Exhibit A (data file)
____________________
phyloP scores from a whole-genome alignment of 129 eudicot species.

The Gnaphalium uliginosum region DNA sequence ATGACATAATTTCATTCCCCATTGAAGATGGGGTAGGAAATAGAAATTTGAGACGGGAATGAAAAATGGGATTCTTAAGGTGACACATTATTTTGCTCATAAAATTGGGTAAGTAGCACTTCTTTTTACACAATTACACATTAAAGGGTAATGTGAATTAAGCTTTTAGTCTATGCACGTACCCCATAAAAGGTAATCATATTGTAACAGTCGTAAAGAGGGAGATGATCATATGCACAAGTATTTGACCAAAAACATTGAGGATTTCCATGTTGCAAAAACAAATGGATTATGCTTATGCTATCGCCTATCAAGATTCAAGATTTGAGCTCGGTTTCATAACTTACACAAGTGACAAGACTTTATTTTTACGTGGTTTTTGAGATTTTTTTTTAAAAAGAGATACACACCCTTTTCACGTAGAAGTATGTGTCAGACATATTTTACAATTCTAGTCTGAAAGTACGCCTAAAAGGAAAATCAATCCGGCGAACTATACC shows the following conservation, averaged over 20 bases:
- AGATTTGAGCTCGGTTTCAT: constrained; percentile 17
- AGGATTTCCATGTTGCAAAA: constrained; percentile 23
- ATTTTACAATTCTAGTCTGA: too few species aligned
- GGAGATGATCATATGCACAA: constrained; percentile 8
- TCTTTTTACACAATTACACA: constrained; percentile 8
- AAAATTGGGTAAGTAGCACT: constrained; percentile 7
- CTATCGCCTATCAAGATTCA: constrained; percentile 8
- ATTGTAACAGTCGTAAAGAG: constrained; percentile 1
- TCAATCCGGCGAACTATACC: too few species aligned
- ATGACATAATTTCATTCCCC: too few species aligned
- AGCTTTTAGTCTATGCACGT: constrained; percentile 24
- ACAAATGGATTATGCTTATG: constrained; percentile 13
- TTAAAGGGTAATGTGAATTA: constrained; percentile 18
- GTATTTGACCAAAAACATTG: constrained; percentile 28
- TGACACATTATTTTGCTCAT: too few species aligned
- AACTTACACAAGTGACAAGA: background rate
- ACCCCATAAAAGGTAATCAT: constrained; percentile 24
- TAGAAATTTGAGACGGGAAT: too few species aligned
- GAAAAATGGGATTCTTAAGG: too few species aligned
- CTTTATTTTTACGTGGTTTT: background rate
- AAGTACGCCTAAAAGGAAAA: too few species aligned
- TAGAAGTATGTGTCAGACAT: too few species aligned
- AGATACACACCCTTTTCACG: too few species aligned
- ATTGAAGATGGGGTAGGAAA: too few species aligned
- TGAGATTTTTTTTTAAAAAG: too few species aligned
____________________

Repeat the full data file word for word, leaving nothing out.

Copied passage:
phyloP scores from a whole-genome alignment of 129 eudicot species.

The Gnaphalium uliginosum region DNA sequence ATGACATAATTTCATTCCCCATTGAAGATGGGGTAGGAAATAGAAATTTGAGACGGGAATGAAAAATGGGATTCTTAAGGTGACACATTATTTTGCTCATAAAATTGGGTAAGTAGCACTTCTTTTTACACAATTACACATTAAAGGGTAATGTGAATTAAGCTTTTAGTCTATGCACGTACCCCATAAAAGGTAATCATATTGTAACAGTCGTAAAGAGGGAGATGATCATATGCACAAGTATTTGACCAAAAACATTGAGGATTTCCATGTTGCAAAAACAAATGGATTATGCTTATGCTATCGCCTATCAAGATTCAAGATTTGAGCTCGGTTTCATAACTTACACAAGTGACAAGACTTTATTTTTACGTGGTTTTTGAGATTTTTTTTTAAAAAGAGATACACACCCTTTTCACGTAGAAGTATGTGTCAGACATATTTTACAATTCTAGTCTGAAAGTACGCCTAAAAGGAAAATCAATCCGGCGAACTATACC shows the following conservation, averaged over 20 bases:
- AGATTTGAGCTCGGTTTCAT: constrained; percentile 17
- AGGATTTCCATGTTGCAAAA: constrained; percentile 23
- ATTTTACAATTCTAGTCTGA: too few species aligned
- GGAGATGATCATATGCACAA: constrained; percentile 8
- TCTTTTTACACAATTACACA: constrained; percentile 8
- AAAATTGGGTAAGTAGCACT: constrained; percentile 7
- CTATCGCCTATCAAGATTCA: constrained; percentile 8
- ATTGTAACAGTCGTAAAGAG: constrained; percentile 1
- TCAATCCGGCGAACTATACC: too few species aligned
- ATGACATAATTTCATTCCCC: too few species aligned
- AGCTTTTAGTCTATGCACGT: constrained; percentile 24
- ACAAATGGATTATGCTTATG: constrained; percentile 13
- TTAAAGGGTAATGTGAATTA: constrained; percentile 18
- GTATTTGACCAAAAACATTG: constrained; percentile 28
- TGACACATTATTTTGCTCAT: too few species aligned
- AACTTACACAAGTGACAAGA: background rate
- ACCCCATAAAAGGTAATCAT: constrained; percentile 24
- TAGAAATTTGAGACGGGAAT: too few species aligned
- GAAAAATGGGATTCTTAAGG: too few species aligned
- CTTTATTTTTACGTGGTTTT: background rate
- AAGTACGCCTAAAAGGAAAA: too few species aligned
- TAGAAGTATGTGTCAGACAT: too few species aligned
- AGATACACACCCTTTTCACG: too few species aligned
- ATTGAAGATGGGGTAGGAAA: too few species aligned
- TGAGATTTTTTTTTAAAAAG: too few species aligned